How far did J.J. Abrams go to keep the identity of Benedict Cumberbatch's "Star Trek Into Darkness" villain a secret? So far, that he manipulated certain footage to prevent media members from getting an advanced reveal at Cumberbatch's "Star Trek" name.
During a visit to the Bad Robot production studios last year, Abrams showed a group of journalists the "Star Trek Into Darkness" scene where Cumberbatch and Chris Pine's Captain Kirk fly through space in super suits. The sequence happens more than an hour into the film, after the true origin of Cumberbatch's villainous John Harrison is unveiled. (No spoilers here, but check IMDb or this HuffPost piece from Monday.)
"[Producer] Bryan Burk was the one who first proposed that we use the space jump sequence as a way of getting folks excited for the movie," co-writer Damon Lindelof told Slashfilm. "The challenge was obvious [because] this is AFTER the reveal. Therefore, J.J. and post production supervisor Ben Rosenblatt executed a 'Harrison Cut' to preserve the secret. I'd rather not get into the details of how this was accomplished, suffice to say it wasn't easy. It was, however, worth it."
Or was it? By keeping the "Star Trek Into Darkness" villain on the down low, Abrams and his team may have hurt the film's bottom line. (Imagine if Warner Bros. decided to market "The Dark Knight" without Heath Ledger's Joker front and center.) It's possible that audiences didn't connect with "Star Trek Into Darkness" in a way more in line with the film's expectations because they weren't actually excited about someone named John Harrison fighting with Kirk and the U.S.S. Enterprise crew.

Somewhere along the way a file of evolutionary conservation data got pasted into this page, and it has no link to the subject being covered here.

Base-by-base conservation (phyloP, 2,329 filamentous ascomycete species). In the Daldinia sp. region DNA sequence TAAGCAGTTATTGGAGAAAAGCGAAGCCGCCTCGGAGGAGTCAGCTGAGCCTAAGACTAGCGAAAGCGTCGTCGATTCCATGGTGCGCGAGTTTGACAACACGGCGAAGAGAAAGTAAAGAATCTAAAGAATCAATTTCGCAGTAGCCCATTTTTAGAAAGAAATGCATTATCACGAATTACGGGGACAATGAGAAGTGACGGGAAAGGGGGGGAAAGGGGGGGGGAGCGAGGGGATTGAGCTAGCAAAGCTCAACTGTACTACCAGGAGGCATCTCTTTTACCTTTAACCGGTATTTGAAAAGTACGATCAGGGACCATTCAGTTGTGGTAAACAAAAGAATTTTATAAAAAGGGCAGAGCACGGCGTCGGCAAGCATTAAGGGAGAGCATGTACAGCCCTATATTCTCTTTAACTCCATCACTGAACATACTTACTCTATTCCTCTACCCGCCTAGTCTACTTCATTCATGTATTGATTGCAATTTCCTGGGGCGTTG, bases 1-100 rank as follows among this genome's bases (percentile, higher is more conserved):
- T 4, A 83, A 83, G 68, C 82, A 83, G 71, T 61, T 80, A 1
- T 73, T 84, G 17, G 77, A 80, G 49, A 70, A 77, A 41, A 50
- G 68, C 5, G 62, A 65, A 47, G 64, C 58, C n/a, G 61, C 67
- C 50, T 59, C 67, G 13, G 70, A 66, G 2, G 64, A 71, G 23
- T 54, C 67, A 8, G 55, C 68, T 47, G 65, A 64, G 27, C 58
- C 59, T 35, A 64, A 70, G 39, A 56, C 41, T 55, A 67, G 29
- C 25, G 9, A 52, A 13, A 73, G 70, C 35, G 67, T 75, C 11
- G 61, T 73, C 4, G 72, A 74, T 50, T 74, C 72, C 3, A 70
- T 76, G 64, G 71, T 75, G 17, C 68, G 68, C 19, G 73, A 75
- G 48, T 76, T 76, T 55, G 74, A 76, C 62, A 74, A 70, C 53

"We just wanted to make sure that when the audience went to see the movie, that they were having the same subjective experience that Kirk and Spock and the crew were, so that when Kirk and Spock and the crew hear [Harrison's real] name for the first time, that's when the audience is -- you know, the savvy audience, the fanboys and -girls -- getting confirmation of something that they really intensely suspect, but weren't sure of until it happens," Lindelof told Grantland about the logic behind keeping the villain a secret.
That's fair, but it's also somewhat misguided: For instance, 2009's "Star Trek" didn't put Kirk in official charge of the U.S.S. Enterprise until the end, but the audience knew that was going to happen long before Kirk did. (It was "Star Trek," after all.) All of which is to say, keeping surprises from the audience is often great (hello, "Iron Man 3"), except when the surprise isn't that surprising.
For more on Abrams' mystery box, head to Slashfilm.